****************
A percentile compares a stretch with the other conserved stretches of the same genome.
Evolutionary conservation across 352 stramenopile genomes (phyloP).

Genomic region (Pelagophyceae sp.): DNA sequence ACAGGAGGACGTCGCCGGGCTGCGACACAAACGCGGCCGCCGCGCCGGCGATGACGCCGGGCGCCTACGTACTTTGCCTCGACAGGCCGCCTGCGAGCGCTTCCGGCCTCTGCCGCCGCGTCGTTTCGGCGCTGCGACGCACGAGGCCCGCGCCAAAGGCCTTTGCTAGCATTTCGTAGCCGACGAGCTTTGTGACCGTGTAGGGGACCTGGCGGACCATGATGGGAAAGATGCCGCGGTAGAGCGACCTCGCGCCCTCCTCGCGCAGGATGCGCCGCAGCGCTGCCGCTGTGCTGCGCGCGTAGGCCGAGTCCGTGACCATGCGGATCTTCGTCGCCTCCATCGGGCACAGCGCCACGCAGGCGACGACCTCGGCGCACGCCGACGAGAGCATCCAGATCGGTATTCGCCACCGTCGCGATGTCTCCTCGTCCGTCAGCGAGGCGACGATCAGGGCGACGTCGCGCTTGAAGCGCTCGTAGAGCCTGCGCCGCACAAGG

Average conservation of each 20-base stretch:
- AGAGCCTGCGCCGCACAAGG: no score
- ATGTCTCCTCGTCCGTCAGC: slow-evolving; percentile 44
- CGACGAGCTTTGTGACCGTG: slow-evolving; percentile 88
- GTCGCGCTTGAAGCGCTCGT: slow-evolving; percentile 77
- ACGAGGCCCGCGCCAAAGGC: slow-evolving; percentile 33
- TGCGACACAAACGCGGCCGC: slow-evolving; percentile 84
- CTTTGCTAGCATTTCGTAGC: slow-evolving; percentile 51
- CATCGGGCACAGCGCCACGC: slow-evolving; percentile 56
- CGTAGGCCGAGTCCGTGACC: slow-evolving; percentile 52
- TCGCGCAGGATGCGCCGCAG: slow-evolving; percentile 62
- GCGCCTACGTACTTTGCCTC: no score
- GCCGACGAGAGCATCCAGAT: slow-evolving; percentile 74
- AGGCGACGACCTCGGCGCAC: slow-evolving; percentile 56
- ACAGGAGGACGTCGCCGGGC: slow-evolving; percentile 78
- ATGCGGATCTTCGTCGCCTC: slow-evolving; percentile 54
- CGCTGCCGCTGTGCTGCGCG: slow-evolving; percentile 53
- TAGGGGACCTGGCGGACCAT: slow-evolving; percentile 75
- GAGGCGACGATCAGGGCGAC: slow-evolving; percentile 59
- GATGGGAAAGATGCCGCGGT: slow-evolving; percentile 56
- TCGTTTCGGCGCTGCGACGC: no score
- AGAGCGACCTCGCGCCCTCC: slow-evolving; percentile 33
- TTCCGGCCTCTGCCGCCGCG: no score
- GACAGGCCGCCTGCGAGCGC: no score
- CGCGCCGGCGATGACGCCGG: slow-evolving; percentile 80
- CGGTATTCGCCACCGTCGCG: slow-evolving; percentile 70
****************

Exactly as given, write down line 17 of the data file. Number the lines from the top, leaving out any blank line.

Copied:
- AGGCGACGACCTCGGCGCAC: slow-evolving; percentile 56